One strand of analysis which is emerging from the Polish rule of law crisis concerns the applicant’s duty to exhaust domestic remedies, when systemic effectiveness issues have been identified in respect of national courts, before filing an application with the ECtHR (see here). In contrast to its Advance Pharma judgment, where the ECtHR elected to join the exhaustion of domestic remedies preliminary objection to the merits (Advance Pharma, para. 238), Juszczyszyn deals with the matter in admissibility. This slightly altered approach increases the generalisability of the ECtHR’s views on the (in)effectiveness of Poland’s constitutional complaint mechanism by formally detaching its reasoning from the merits of this individual case. Interestingly, the ECtHR considered it unnecessary to examine the applicant’s complaint that the Polish Constitutional ‘Court’ is not an effective remedy as a whole, owing to its lack of independence and impartiality, and is not required to be exhausted (para. 153). This restraint did, however, come with a warning concerning the Polish Constitutional ‘Court’s’ interpretation of the ECHR and apparent attempts to restrict the ECtHR’s jurisdiction in its recent jurisprudence (para. 152).
This more critical approach to the duty to exhaust domestic remedies sits in contrast to the ECtHR’s previous approach in the Turkish and Hungarian contexts and this differentiation certainly merits more detailed comparative analysis.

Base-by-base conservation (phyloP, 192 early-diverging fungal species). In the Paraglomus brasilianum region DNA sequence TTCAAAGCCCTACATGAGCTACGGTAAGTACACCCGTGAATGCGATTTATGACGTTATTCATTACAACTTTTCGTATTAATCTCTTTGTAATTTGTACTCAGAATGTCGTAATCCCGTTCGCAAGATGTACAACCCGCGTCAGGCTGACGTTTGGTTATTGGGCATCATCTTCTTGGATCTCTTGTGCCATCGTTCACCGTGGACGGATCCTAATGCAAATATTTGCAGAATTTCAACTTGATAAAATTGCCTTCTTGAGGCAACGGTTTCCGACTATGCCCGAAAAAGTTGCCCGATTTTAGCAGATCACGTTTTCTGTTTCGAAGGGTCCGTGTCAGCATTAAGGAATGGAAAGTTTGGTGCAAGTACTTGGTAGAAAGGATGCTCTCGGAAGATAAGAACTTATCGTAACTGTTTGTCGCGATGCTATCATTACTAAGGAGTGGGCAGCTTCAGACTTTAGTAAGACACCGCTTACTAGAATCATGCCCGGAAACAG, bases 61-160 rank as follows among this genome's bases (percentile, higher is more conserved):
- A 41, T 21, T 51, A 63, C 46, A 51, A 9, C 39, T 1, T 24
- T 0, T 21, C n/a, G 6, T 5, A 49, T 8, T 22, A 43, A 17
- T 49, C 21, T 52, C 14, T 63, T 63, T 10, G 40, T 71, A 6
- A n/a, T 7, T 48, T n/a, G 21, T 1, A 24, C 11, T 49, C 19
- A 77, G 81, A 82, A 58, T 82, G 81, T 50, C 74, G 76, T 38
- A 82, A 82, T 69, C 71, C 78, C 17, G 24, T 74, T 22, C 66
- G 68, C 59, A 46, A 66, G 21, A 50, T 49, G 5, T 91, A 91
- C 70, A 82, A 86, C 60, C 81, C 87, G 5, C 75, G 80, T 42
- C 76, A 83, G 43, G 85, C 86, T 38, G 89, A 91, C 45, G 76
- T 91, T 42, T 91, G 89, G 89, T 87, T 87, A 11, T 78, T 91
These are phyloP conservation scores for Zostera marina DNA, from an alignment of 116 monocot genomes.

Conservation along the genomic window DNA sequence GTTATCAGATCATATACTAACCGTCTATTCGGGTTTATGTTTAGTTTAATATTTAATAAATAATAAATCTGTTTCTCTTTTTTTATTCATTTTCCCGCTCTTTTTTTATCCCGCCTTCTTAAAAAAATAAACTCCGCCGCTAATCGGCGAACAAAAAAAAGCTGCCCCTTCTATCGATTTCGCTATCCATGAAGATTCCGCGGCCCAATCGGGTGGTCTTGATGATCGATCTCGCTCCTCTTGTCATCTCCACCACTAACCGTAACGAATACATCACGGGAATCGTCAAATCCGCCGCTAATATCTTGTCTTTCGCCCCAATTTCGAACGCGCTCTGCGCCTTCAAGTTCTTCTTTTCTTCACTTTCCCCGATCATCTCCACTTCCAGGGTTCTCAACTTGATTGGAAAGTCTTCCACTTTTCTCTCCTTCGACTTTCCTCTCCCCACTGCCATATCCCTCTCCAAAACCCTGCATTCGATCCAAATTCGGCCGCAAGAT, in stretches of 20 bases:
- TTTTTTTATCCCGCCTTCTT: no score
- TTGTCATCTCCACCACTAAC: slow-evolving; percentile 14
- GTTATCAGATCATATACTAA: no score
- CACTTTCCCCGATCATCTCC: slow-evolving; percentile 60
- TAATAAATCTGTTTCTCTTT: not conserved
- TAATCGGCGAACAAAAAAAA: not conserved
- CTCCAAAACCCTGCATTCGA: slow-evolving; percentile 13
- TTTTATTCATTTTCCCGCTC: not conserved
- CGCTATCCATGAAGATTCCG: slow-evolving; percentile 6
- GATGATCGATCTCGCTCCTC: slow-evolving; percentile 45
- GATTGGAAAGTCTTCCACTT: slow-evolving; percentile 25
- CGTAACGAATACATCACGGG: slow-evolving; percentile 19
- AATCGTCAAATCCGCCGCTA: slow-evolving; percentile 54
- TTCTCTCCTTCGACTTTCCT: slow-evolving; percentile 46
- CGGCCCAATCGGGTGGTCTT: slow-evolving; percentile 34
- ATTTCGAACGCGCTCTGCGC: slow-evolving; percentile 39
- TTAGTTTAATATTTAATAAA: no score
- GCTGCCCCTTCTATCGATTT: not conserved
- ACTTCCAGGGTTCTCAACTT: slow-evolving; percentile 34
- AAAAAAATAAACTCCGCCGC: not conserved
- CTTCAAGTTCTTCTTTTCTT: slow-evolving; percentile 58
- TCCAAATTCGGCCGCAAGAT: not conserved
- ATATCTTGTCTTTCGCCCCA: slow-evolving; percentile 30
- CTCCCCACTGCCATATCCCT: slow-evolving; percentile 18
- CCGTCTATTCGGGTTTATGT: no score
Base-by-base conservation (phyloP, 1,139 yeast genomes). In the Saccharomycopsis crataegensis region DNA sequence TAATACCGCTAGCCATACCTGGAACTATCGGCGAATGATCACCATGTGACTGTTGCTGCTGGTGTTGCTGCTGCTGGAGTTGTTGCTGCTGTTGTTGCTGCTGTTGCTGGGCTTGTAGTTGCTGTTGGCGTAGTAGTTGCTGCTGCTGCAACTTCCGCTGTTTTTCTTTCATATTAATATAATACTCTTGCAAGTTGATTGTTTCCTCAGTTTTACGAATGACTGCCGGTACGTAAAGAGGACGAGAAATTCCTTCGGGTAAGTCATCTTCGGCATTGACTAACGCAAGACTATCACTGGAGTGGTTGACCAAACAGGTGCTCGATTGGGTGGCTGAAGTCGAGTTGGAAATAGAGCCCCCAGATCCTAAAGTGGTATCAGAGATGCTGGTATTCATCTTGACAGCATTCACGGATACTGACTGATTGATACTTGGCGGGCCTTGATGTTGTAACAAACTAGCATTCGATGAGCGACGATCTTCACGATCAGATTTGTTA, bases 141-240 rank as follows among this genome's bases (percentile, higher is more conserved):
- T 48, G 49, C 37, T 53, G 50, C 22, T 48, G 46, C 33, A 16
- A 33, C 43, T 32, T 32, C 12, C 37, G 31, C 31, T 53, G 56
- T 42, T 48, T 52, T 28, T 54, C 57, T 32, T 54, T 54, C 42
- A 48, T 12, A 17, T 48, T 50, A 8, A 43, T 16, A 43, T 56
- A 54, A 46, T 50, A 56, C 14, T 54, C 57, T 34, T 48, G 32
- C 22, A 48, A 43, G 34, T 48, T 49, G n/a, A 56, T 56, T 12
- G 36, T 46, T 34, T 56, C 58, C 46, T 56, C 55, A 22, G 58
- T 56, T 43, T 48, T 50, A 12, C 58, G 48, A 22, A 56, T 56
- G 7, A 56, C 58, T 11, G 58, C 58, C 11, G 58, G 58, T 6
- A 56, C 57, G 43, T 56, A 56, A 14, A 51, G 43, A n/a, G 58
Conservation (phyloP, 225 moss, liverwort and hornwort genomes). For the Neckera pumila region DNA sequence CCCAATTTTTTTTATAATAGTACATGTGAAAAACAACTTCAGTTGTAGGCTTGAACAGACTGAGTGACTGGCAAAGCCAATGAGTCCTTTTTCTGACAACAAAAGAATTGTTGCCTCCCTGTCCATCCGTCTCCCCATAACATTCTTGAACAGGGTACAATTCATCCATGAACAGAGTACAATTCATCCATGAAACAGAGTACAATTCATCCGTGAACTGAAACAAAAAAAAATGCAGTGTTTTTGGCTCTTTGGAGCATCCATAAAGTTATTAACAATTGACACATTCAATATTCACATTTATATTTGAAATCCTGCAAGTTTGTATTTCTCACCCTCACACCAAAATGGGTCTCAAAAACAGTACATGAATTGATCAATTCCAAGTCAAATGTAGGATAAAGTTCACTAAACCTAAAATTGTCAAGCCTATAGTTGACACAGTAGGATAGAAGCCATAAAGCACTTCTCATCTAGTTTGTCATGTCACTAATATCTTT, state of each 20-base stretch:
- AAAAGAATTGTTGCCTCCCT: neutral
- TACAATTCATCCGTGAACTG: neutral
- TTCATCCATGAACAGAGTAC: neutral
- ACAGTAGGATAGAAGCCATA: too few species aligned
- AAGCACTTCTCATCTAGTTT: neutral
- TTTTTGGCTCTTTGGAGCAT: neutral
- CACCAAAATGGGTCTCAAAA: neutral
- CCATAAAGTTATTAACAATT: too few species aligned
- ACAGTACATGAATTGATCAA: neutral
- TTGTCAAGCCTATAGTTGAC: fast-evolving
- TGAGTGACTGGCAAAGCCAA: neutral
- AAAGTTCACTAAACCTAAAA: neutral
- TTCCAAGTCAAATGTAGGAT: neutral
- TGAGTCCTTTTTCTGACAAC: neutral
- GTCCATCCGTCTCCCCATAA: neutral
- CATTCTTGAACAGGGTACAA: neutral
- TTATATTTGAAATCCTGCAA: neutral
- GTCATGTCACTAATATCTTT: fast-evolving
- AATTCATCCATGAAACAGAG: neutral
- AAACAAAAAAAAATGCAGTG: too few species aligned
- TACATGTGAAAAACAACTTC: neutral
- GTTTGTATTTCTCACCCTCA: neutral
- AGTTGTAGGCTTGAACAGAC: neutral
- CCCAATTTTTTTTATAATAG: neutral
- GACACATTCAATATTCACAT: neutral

This judgment presents a thorough and compelling analysis of all sources of evidence to establish that the disciplinary measures against the applicant pursued an ulterior purpose. Flowing from the discussion on the duty to exhaust domestic remedies, and the ECtHR’s emboldened criticism of the Polish Constitutional ‘Court’, Juszczyszyn is the first Article 18 judgment which utilises the jurisprudence of a national constitutional court as contextual evidence of an ulterior purpose (para. 332). The ECtHR drew from a plethora of other contextual evidence to corroborate the more proximate evidence (see the respective references in the Judgment section above) to promulgate the fact that the applicant was disciplined to dissuade him from questioning the independence and legitimacy of judges. The ECtHR’s almost exhaustive evidential review adds more weight to its finding of such an ulterior purpose and makes it difficult to refute.